Noshing For Scribblers
A Full Course Rant
Amid a world of curated candy-stands at movie theatres; curated Little-Box-of-Paris subscriptions, and don’t even get me started on the tendencies of curated literary journals—
Dear Scribbler, while we read your story with considerable interest andfound much to admire in its fluid language, a historical rendering of theBarbary Coast doesn’t fit the aesthetic of our ghosts & gourds, pumpkin-spiced, autumn issue. Good luck placing this piece elsewhere and…blah, blah, blah—
Is it any wonder that starving artists are…well, hungry?
In fact, we are craving sustenance in this cold, cruel, curated world. A world of web journals that leaves us unpublished [despite our fluidly rendered prose] and unpaid. [If you’re reading this now on your fancy tablet-pad-phone, don’t be fooled—this little ditty is nothing more than a carefully contrived piece of editorial poop for which McSweeney’s wouldn’t pay the price of a McChicken and fries to shat upon their internet tendencing readers.] So, how does a struggling writer manage to eat…
…amid a world of curated tasting menus, flights of gustatorial fancy, and designer taco-cum-juice trucks; none of which fit into their sans fluid finances. [When was the last time you saw a taco truck on a suburban New Jersey corner?] How does one even eat when time squeezed out of daily responsibilities [real life; not this narrative speculative fiction stuff] is all we have to unleash our creative forces [on a rejecting world] and allow the fluid prose to flow.
We crave food sources providing healthy choices; foods that can be eaten with one hand while we scribble with the other. Now, sushi may be the zen solution to this alimentary koan, and I myself have access to a sushi bar at the end of my street; I may not have access to a taco truck, but by God, even in bumf@#k suburban New Jersey, I can obtain fresh California roll without burning a carbon tire-print on a county road [I could even walk there if it wasn’t so diabolically humid]. But alas, sushi, locally sourced or not, is too expensive for this unpaid scribbler, so it’s back to raking the zen garden in search of something more sustaining than a chicken nugget.
Most of us strive to maintain an eating schedule akin to farm animals; grazing at regular intervals from morning ’til nightfall, but for those who scribble, regular meals are a hum-drum pastime best served to the dull and wholesome. [If you are of that ilk, I thank you for reading this far, but this soapbox, stand-up comedy routine isn’t for you; if you scroll down to the bottom of the page, you will find some links suggesting excellent and amusing fodder curated with considerable interest and containing much to admire, including that all-time favorite, It’s Decorative Gourd Season, Motherfuckers! ---Hey, it never gets old.] For those of you on alternate and deleterious schedules, Read on! [and don’t forget to repost this post, after all we live and scroll through a share-share world of friend-curated news feeds].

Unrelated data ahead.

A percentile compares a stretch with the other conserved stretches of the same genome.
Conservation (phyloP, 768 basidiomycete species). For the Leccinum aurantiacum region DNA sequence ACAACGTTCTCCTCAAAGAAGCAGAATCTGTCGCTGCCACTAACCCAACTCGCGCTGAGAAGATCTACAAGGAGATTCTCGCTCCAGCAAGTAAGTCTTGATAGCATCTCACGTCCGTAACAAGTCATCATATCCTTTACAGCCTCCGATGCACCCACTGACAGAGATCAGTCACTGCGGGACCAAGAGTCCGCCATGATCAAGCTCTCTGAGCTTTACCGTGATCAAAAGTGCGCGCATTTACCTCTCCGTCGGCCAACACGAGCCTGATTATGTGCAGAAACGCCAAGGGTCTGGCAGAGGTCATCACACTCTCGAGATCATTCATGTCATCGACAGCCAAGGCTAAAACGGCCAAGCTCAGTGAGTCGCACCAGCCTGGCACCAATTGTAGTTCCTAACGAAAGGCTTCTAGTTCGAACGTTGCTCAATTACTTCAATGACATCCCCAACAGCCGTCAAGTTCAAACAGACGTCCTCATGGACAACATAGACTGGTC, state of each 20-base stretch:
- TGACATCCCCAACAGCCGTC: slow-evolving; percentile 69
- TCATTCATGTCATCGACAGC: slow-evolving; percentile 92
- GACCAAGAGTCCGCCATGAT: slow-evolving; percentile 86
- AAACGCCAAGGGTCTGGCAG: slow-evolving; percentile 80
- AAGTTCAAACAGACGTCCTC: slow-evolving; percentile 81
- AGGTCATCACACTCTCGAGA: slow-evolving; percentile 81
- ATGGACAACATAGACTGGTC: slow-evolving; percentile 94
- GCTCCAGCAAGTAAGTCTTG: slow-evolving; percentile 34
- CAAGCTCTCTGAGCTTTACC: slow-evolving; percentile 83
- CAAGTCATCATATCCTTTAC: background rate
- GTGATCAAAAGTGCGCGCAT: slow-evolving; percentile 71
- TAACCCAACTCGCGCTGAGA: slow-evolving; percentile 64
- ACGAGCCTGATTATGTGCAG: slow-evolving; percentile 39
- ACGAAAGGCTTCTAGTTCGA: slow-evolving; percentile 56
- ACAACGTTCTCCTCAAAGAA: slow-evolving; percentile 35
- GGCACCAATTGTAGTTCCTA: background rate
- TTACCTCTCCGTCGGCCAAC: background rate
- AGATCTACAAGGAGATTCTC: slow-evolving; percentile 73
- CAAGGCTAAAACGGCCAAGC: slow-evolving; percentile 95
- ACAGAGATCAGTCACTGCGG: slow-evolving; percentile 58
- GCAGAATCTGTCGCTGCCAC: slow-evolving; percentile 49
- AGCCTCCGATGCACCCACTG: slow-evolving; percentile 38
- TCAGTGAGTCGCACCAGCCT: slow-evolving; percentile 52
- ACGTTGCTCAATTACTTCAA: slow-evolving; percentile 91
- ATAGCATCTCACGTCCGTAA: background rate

Back to your schedule—yes, you, the scribbler on the night shift [no sushi bar in sight]; on the call desk [hands-free but mouth unable to chew]; or on a deadline [trust me, collapsing into a greasy pizza box is not a solution]. Some of you navigate irregular schedules from home, scribbling around a child’s nap or an ill-disposed elder’s slumber [my octogenarian naps only between 2am-4am and again, 2pm-4pm]; their needy maws clamoring for infantile food groups [a brigade of toast soldiers and fish sticks—that’s not food!] or immediate dispensation from a pharmacopeia as long as my arm [accompanied by the aforementioned brigade of toast soldiers and fish sticks]. By the time you’ve cleaned up their driveled mess, you’ve no energy [as Ellington said, “I’m done limp on my heels.”] to curate yourself an appetizing salad or pho bowl. You just want to retreat to your blank white page with a glass of Pinot Blanc, and drown amid white, effervescent, tiny bubbles.
If only there were some nutritious finger foods to pair with your quaff. Something that didn’t come from the frozen food section at Trader Joe’s, though, let’s face it—those blankety-blanks may not be a far cry from fish sticks, but they’re microwaveable, edible, and cheaper than sushi.
So, good luck with this; I hope you salivated over every word and I encourage you to submit to your hunger pangs. [Maybe I’ll see you at Trader Joe’s later…]
—the Starving Scribbler
(4pm Thursday, 8 September 2016)
Victoria-Elizabeth is a writer who was brought up along the central coast of California and the northern shores of Lake Michigan, but finds herself living, inexplicably, within the southern suburbs of New Jersey, where she translates French symbolist poetry and writes fanciful speculative fiction